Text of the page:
Following last week’s introduction to the review series, here is the first one!
In April 2005 the BBC broadcast the first episode of a new series of an old classic. The decision to bring back the programme that had claimed a huge following since its inception in 1963 was viewed with a great deal excitement and anticipation. Now it was a case of whether the show would live up to expectations. Here’s me review.
It is London, England, Earth in the modern era. The day starts and we see what appears to be a typical day in the life of Rose Tyler (Billie Piper) who works at a department store. She has a boyfriend called Mickey (Noel Clarke). She lives with her Mum, Jackie (Camille Coduri). There is nothing special about her.
On this particular day, however, she has a peculiar encounter after work when on investigating some off goings-on in the department store. The dummies are moving towards her and they don’t look friendly. It is then that she comes across a strange figure who grabs her by the hand simply tells her to run. They make good their escape and it is then that she’s introduced to the Doctor (Christopher Eccleston) who informs her that it’s no student prank, but something a bit more serious. When they reach outside, he tells her to scarper as things could get explosive, sure enough when she looks back at the department store the top of it explodes.
As he traces aspects of the links back to Rose’s place, we’re introduced to the quirks of the Doctor in terms of his ability to read books quickly, know an alien and a gay when he sees one and also get accustomed to what appears to be a new face for him. After a brief kerfuffle with a living plastic arm, Rose looks to find out from the Doctor exactly what is going on. He explains the nature of the living plastic and its plans.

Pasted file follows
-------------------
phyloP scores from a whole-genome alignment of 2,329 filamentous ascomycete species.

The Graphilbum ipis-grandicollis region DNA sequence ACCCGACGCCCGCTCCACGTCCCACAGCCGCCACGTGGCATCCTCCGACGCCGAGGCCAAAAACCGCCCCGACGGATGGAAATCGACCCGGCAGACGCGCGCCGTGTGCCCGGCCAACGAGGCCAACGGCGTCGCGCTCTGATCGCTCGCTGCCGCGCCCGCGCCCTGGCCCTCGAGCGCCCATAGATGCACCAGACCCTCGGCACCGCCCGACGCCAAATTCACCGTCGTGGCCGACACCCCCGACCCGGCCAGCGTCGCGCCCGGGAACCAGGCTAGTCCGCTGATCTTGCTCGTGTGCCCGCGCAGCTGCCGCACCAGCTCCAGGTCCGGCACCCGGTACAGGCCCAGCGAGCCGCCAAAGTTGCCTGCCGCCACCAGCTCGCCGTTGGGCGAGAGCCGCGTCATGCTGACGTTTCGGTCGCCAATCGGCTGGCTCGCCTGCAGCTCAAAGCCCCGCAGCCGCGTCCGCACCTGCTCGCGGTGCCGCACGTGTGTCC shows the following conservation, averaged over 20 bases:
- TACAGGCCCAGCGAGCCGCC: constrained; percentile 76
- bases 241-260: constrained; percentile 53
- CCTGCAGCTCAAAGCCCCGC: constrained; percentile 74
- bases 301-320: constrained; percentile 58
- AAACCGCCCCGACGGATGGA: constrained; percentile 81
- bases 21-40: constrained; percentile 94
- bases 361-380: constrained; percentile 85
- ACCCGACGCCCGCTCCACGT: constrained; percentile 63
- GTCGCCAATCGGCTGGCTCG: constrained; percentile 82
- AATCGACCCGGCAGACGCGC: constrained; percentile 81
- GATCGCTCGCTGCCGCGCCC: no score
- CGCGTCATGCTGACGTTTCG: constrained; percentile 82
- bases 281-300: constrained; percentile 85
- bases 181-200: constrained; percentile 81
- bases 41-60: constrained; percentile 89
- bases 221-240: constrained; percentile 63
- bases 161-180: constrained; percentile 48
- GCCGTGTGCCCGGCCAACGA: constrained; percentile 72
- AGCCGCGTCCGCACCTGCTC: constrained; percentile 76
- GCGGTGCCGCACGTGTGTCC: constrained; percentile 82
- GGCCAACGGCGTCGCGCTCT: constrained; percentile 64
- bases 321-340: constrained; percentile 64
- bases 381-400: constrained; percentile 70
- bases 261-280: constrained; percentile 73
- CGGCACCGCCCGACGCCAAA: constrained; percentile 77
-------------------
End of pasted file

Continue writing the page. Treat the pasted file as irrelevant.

He also gives a little insight into who he is in the hope that she’ll forget him. It’s clear however, that she will not easily forget the mysterious Doctor, especially when she hears a wheezing noise coming not too far from where she leaves him and notices the strange blue box that was around has gone and so has the Doctor.
As Rose investigates she comes across a guy called Clive (Mark Benton) who is obsessed with this Doctor. It is clear that this Doctor has been around quite a bit in Earth’s history. Meanwhile Mickey, who takes Rose to Clive, has an transforming encounter with the living plastic. Rose at first doesn’t notice what’s wrong with her boyfriend until the Doctor pops along and removes his head.
As they run from the plastic Mickey, Rose is introduced to the TARDIS and gets that whole ‘it’s bigger on the inside than the outside’ experience as well as getting to know other aspects of the alien that is The Doctor.. He heads for the source telling Rose of the Nestene Consciousness and likewise Rose helps the Doctor discover where the source could be. With the fate of her boyfriend in question, a world conquest and sensing something exciting about being with The Doctor she goes with him to get to the bottom of things.
The Doctor approaches the Consciousness in the hope of giving it a chance to leave on its own. Noting however the advanced technology of the TARDIS the Consciousness take that as a threat and initiate the invasion stage, which obviously starts in London with plastic dummies becoming living attacking forces.